How Computers Are Teaching Themselves to Talk

How Computers Are Teaching Themselves to Talk


Recently we covered the rather alarming news that Google’s translation device had made a big leap forward in artificial intelligence terms – seemingly all by itself. Using machine learning, Google Translate ‘taught’ itself a better way to translate between unfamiliar languages, effectively by inventing its own language to act as a go-between.

Anyone who watched the original Terminator film knows how quickly things went pear-shaped for humanity once the Skynet artificial intelligence system became self-aware.

So you might be forgiven for feeling slightly alarmed to find out that machines are quietly starting to take creative decisions by themselves. In Terminator, Skynet progressed rapidly from becoming self-aware to triggering a nuclear holocaust.

The era of machines thinking and learning for themselves is now upon us. Over in Silicon Valley, internet giant Baidu has made a breakthrough in speech synthesis that enables AI to learn to very quickly express spoken language. Effectively, the machines can now teach themselves to talk in a matter of hours.

Text-to-voice systems were previously created by recording an individual (usually an actor) reading a large body of spoken words and common phrases aloud.

These were then served up in various combinations to suit their use as the speaking clock, or satnav guidance systems, or automated call systems to answer telephones.

This approach posed a few challenges, such as what happens if the system needs extending and the original actor is no longer available. Navigation systems often circumnavigate this problem by having the original actor record some common word parts, which are then cobbled together to form unusual street names.

The actor will record common place names such as ‘High Street’, but for highly unusual place names such as Torquay’s Hellevoetsluis Way (named for the town’s twin city in the Netherlands), the system will smash together the actor’s recording of the syllables to get a passable effort at pronouncing the word.

Recent research by Google offered to overcome this problem using a system that instead observes the sound waves from recorded speech and uses this to vocalise the transcript of any text it is given.

The neural network uses deep learning but still needs human training, and it also had some computational challenges to overcome before it can be used in real world situations.

Part of the problem is that speaking happens so fast in real life that computing can’t quite keep up with new developments. Google’s solution hasn’t been able to achieve enough speed to converse with people just yet.

The latest development

That’s where Baidu just stepped in, after developing a speech synthesis project of its own in Silicon Valley based on self-trained, deep-learning algorithms.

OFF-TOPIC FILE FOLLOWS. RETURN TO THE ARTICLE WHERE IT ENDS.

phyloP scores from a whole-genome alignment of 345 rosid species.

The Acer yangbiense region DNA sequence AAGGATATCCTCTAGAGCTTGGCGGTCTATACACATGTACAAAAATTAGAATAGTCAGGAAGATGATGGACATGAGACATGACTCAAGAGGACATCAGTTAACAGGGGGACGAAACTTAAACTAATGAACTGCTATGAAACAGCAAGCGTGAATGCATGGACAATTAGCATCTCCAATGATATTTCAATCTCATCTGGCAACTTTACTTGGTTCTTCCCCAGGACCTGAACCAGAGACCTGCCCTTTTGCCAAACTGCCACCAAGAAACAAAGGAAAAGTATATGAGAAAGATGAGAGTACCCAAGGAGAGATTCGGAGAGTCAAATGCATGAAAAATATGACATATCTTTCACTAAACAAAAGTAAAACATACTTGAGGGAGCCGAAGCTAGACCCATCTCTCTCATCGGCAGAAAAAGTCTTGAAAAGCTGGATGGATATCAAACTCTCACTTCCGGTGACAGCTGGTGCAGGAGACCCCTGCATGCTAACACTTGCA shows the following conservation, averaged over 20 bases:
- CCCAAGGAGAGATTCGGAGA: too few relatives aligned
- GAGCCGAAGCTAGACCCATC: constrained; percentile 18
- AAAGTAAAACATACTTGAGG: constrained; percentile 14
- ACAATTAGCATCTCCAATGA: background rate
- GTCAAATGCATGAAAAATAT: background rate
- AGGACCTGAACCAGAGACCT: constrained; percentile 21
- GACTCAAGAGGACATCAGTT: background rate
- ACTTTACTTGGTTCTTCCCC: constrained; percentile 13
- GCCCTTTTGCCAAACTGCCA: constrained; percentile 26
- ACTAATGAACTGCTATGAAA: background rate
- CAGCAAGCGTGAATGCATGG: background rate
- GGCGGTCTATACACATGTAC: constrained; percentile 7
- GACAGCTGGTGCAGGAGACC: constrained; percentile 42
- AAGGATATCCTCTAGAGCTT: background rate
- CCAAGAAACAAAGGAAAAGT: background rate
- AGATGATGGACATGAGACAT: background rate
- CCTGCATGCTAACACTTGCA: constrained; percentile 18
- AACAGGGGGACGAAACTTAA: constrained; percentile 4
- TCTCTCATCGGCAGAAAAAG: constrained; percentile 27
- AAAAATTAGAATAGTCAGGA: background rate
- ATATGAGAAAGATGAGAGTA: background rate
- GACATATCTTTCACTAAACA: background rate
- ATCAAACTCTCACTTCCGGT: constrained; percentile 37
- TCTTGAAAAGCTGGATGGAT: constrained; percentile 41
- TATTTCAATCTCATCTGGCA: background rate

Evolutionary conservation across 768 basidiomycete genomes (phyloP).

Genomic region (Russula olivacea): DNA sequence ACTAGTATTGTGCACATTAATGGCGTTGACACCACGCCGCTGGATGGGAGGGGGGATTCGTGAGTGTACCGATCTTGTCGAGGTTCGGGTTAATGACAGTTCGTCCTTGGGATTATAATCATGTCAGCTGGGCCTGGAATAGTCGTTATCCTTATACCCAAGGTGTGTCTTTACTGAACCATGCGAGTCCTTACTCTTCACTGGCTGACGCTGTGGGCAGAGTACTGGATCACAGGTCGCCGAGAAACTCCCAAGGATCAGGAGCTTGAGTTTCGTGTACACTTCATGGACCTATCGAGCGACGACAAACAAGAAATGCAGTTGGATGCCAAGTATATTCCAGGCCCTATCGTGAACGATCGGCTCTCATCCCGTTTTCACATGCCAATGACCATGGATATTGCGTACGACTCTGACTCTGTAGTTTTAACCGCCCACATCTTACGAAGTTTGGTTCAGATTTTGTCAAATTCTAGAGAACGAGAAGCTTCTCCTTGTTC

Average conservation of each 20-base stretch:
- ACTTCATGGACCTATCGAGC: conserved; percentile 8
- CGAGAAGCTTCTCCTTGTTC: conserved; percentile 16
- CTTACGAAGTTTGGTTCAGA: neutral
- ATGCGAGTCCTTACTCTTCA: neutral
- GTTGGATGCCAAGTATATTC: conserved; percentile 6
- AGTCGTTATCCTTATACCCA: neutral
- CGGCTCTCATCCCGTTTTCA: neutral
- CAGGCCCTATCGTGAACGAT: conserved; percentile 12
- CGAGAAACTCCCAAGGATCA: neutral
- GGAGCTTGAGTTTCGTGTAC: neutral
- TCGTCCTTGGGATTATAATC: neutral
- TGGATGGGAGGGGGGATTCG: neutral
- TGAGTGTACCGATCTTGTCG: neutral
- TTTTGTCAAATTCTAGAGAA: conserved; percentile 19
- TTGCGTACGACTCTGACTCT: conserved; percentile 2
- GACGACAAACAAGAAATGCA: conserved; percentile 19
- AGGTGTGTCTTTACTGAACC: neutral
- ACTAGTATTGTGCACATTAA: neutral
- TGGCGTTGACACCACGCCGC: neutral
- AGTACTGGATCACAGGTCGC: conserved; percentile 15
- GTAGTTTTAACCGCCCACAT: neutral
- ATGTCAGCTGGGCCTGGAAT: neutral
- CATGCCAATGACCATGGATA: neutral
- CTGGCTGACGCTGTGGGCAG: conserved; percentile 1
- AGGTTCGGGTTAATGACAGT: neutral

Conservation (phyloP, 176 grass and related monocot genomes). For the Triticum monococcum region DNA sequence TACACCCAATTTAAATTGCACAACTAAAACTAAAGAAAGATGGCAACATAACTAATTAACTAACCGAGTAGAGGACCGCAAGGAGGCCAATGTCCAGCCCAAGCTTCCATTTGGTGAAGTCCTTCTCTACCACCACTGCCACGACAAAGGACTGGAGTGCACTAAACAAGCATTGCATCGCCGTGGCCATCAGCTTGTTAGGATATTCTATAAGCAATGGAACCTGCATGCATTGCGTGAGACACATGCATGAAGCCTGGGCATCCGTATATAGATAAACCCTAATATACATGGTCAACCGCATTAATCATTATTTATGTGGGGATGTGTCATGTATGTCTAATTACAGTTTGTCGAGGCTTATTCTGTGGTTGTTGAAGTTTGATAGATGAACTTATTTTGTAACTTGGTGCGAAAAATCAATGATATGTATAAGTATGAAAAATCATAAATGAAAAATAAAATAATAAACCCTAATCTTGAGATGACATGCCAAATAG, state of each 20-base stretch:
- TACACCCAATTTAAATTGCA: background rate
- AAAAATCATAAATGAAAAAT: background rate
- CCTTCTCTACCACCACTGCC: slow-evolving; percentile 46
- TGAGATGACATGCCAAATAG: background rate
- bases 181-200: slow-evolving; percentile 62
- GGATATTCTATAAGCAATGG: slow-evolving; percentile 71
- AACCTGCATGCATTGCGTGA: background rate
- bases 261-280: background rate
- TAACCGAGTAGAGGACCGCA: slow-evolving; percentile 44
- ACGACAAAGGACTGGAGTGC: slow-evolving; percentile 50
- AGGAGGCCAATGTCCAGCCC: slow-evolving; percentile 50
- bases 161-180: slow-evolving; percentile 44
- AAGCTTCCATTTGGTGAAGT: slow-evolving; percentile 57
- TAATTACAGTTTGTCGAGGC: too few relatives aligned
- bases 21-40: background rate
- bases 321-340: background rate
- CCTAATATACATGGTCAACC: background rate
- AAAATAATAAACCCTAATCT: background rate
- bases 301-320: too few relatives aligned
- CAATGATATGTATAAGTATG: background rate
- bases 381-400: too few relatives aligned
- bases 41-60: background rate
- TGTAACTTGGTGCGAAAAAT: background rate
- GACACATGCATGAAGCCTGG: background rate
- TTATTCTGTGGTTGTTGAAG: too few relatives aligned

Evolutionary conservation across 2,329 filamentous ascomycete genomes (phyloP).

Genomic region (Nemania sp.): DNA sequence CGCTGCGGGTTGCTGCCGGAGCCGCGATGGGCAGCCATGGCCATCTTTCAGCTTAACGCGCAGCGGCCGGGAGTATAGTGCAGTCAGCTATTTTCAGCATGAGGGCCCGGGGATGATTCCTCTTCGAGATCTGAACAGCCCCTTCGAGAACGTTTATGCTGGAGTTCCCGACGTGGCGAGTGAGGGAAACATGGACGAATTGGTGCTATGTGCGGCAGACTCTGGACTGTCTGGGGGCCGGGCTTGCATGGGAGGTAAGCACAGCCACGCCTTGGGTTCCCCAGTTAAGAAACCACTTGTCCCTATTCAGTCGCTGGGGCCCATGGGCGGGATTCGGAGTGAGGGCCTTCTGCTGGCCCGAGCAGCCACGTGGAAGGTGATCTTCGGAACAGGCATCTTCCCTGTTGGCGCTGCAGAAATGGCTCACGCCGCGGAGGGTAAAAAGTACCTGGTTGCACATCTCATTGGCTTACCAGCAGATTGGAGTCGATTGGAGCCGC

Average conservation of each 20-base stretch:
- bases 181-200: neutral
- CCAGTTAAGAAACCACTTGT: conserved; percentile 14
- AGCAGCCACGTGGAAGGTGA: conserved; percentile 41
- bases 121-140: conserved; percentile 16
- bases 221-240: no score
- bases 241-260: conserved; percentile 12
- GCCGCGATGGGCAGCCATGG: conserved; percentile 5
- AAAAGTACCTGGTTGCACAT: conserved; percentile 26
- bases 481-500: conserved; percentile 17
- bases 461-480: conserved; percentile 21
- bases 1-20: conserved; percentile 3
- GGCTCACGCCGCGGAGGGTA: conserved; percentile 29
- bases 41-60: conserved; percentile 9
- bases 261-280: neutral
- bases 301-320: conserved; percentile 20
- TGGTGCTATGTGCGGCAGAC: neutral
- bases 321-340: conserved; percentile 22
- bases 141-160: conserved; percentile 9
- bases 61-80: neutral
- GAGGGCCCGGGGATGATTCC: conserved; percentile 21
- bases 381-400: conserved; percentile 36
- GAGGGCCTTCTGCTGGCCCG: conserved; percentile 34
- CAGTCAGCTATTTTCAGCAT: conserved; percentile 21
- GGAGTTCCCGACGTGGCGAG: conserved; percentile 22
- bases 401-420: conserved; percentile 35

This new development breaks speech down into its smallest possible component parts – phenomes – and Baidu’s AI can adjust the tones of these to add emotion into the speech it produces.

Baidu’s system doesn’t require human training and can pick up new data fast. This suggests that it may be able to adapt to new languages. It may also be able to learn different voice types within one language: so AI could, for example, read a talking book and do each character’s voice differently. This introduces new possibilities for more realistic, emotionally-adept conversations between humans and machines.

This has obvious implications in sensitive fields such as healthcare, where patients may be more accepting of AI if the interaction is more emotionally nuanced.

Most significantly, Baidu’s team claims to have overcome the computational problems that Google encountered. It’s estimated that the new system is around 400 times faster than Google’s last iteration. This means the system can work quickly enough to function in real-life situations, such as interacting with a human being over an unpredictable transaction.

The future of talking robots

With the two internet giants turning their attention to speech synthesis, it’s almost inevitable that this field of study should move ahead quickly. There are many implications for commerce, technology and society once humanity cracks the artificial conversation problem.

It’ll make it easier to move ahead with technologies such as self-driving cars and automated checkouts could become considerably less annoying and repetitious.

Self-teaching systems are really the key to tackling unpredictable conversational situations. Presently AI interactions are limited to within a fairly narrow sphere; such as automated voicemail that can take a phone number from you or respond to simple yes/no responses.

Speech synthesis systems that can adapt to new situations open up new avenues of possibilities, such as negotiating a route with your self-driving car or describing your symptoms to an AI medic.

Improved speech synthesis could also better represent us. People who are losing their voices due to conditions such as motor neurone disease could have their identity better reflected by computer based communication if they record samples of their speaking voice before they lose it.

Alternatively, the computer could combine a number of voices from their age, gender and region to create a fair representation.

Of course, there are also negatives associated with the advent of new technologies like this. There’s the potential for massive job losses if AI interactions can replace human ones.

There’s far less need for costly and fallible human workers to perform transactions such as in the service industry.

Things we take for granted, such as having human waiting staff in restaurants, may become rarer. Social changes and economic disruptions will inevitably accompany the arrival of machines that can freely converse with us.

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